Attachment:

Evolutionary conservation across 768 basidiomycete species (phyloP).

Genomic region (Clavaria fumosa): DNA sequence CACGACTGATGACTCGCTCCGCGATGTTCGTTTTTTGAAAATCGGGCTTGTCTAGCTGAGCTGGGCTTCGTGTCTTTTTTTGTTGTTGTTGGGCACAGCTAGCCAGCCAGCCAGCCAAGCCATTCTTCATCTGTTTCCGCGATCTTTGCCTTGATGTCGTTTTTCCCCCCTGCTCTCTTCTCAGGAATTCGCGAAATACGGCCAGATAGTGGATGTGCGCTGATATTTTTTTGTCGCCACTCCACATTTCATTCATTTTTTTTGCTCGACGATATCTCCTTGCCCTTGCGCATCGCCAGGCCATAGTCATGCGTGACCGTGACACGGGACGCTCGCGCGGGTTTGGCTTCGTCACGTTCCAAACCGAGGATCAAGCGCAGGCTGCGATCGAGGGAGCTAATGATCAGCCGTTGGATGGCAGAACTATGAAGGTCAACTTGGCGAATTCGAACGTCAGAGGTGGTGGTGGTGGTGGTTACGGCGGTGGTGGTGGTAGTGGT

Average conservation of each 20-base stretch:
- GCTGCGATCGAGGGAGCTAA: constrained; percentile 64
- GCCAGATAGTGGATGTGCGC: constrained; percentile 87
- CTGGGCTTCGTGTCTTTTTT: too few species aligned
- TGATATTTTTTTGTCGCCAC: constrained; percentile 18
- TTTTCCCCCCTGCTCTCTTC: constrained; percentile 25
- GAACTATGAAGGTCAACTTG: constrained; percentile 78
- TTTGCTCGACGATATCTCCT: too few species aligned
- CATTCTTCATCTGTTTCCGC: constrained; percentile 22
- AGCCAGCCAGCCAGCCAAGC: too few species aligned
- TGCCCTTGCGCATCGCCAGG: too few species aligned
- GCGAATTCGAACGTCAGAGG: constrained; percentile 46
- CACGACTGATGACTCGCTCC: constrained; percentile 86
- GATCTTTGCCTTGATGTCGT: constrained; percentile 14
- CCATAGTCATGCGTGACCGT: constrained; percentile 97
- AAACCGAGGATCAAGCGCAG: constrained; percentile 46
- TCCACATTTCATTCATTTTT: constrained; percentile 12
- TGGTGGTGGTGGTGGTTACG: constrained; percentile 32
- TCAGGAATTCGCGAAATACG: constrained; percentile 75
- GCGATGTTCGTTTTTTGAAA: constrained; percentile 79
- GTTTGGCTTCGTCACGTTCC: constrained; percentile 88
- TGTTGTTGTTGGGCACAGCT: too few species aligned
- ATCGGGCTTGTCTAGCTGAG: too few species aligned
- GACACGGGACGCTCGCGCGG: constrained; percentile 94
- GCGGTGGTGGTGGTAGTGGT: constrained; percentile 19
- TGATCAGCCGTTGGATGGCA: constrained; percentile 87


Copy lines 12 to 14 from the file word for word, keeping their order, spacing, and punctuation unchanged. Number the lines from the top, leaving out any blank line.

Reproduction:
- AGCCAGCCAGCCAGCCAAGC: too few species aligned
- TGCCCTTGCGCATCGCCAGG: too few species aligned
- GCGAATTCGAACGTCAGAGG: constrained; percentile 46